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I couldn’t disagree more with this entire approach, especially for someone starting from a higher bodyfat. This is the scenario I see leading to stalls that made me write this up last year; When Your Cut Stalls

As you say yourself, the body adjusts, which contradicts the rest of your advice. If you cut slowly, your body has all the time to adjust. If you do 35 min on elliptical everyday (not sure where you came up with this specific number), guess what…your body adjusts. Then you stall and what? 1hr on elliptical per day? That’s a great way to burn yourself out. The body does like to adjust, but a successful cut is about not letting it…we want recomposition.

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Too fluffy/fat for what?

This didn’t seem right to me, so i ran the numbers you’ve given through a BMI calculator and it estimated you’d need to lose 6lbs to get into the healthy range. 145lbs would put you right on the borderline of underweight.

If it helps, i ran my numbers through after out of interest and it wasn’t so kind to me.

Excellent point. If a goal is performance-based, then this conversation becomes different.

However, i would say such a person is too fluffy/fat to:

  • A) look the way the majority of lifters probably want to look
  • B) not be at a significantly elevated risk of early death

would you be willing to elaborate on this? Specifically, for my current plans?

I wonder if BMI is only concerned with historical understanding of longevity. I mean, muscle mass is only as good as the body determines it to be. As in, we live in a environment where food is plentiful and there is no such thing as famine, but the body is “unaware” of this and is in constant optimization, more muscle mass means it has more tissue to support which requires more calories and heart performance, so reducing all mass overall would be beneficial for survival. the picture attached is a Selous Scout (famous recon unit) from what was Rhodesia. My guy in the pic just finished a 60 mile ruck in like 2 days. He has little to no muscle mass but is an obviously physically capable body. So long story short, BMI is not applicable in an environment in which food supply is not a concern and building muscle mass is an objective.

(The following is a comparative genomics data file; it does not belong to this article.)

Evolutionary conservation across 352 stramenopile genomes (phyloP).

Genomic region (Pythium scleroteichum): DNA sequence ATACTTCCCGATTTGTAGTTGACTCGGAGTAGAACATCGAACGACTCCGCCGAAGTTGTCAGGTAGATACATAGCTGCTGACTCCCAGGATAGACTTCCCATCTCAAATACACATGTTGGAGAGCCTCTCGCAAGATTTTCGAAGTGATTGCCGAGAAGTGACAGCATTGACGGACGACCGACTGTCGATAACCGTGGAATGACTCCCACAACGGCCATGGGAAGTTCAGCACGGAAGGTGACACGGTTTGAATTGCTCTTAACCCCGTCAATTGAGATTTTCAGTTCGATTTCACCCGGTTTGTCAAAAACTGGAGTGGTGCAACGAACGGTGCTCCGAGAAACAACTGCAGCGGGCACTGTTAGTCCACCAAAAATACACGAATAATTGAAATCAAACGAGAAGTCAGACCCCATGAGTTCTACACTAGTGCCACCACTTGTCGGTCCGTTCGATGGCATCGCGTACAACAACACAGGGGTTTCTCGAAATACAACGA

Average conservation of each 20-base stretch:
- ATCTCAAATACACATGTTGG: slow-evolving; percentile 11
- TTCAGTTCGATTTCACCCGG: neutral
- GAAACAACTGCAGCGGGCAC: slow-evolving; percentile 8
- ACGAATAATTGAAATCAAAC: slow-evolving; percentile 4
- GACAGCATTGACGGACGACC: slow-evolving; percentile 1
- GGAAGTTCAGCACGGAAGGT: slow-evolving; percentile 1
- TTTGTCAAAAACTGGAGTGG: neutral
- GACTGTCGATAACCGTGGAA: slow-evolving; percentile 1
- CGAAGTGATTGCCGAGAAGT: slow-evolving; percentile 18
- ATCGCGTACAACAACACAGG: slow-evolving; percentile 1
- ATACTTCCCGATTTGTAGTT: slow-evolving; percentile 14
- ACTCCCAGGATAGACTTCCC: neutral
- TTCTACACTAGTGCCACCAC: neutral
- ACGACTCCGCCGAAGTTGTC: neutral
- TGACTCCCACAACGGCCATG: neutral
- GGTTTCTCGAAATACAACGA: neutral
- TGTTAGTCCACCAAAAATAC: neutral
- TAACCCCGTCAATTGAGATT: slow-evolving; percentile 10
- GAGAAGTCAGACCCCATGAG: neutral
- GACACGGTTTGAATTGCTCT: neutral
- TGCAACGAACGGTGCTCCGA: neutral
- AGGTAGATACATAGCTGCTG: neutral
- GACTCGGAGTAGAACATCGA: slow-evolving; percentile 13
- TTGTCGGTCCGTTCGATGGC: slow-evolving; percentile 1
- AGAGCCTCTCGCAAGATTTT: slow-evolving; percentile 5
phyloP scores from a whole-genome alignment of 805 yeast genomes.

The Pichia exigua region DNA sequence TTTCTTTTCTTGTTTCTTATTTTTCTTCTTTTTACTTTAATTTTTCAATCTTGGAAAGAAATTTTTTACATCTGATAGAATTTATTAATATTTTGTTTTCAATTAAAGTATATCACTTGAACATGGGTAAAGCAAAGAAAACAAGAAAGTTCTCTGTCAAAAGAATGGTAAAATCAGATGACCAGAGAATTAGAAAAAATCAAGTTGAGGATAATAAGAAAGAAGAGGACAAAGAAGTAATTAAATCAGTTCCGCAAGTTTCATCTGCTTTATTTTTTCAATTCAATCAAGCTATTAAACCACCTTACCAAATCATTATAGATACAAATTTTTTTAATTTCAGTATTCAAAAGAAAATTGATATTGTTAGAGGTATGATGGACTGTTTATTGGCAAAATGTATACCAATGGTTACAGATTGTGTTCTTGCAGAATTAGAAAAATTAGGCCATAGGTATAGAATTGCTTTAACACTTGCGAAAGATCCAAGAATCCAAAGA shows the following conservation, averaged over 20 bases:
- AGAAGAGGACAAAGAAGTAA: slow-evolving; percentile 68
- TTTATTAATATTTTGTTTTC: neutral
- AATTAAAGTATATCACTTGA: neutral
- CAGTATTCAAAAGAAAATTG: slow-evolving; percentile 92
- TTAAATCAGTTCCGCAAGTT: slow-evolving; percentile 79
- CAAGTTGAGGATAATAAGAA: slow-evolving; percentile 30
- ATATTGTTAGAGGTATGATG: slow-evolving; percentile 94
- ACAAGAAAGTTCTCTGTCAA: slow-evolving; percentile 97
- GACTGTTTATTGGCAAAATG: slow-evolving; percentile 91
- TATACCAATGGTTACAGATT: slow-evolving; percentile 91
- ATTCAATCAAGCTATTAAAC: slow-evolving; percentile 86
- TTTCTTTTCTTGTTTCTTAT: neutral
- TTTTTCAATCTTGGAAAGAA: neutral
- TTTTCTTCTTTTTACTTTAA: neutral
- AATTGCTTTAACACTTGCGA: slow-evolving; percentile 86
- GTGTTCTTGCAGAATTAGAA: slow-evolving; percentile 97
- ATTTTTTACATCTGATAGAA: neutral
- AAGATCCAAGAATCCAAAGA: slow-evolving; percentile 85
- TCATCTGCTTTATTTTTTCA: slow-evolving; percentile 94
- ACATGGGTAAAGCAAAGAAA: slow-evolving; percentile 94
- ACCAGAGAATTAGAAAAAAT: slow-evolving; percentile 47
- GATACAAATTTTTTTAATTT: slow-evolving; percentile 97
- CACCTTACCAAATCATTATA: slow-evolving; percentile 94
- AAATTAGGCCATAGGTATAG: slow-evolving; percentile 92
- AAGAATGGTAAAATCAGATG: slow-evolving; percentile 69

Yes - the range for me is 143-189 I believe. Not exactly specific. I’m over the 189 but with good metrics - bloods are good, BF is lean for age, heart rate, etc… all good, but overweight.

Clearly, at 143 (“Normal” just barely), I would likely not be “healthy.”

I do think I would be “healthier” at 180 and 15% BF, but…

It’s quite a broad range.

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Interesting theory. I vaguely remember a conversation at a Starting Strength seminar - a cyclist was arguing Rippetoe’s opinion that stronger people are harder to kill and more useful in general. With strength comes mass, mass is a cyclist’s enemy.

The conclusion of a bunch of meatheads and SS Coaches was that there is a point of diminishing returns based on your goals - ever hear that before, “What are your goals?”

So, I guess, if I was a hunter and gatherer tracking animals with stealth over long distances, I am guessing the lower end of the BMI would suit me. Living in a sedentary food rich environment allows me the luxury of more mass.


So, is longevity the objective, or is building muscle mass the objective? Pick your goal, and then figure out if BMI is applicable to said goal.

I just meant I think BMI was created with the goal being longevity as BMI was created in the late 1800’s and then slightly revised in the 1970’s. Obviously it be more advantageous in a fight or war (if well supplied) to have more muscle mass. Idk I was just trying to contribute lol

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We have a whole thread I believe devoted to nothing but BMI


This seems obvious, but when you look at Special Forces troops, many tend to be more wiry vs jacked.

Primarily because, when you’re humping gear through rough terrain, every pound counts.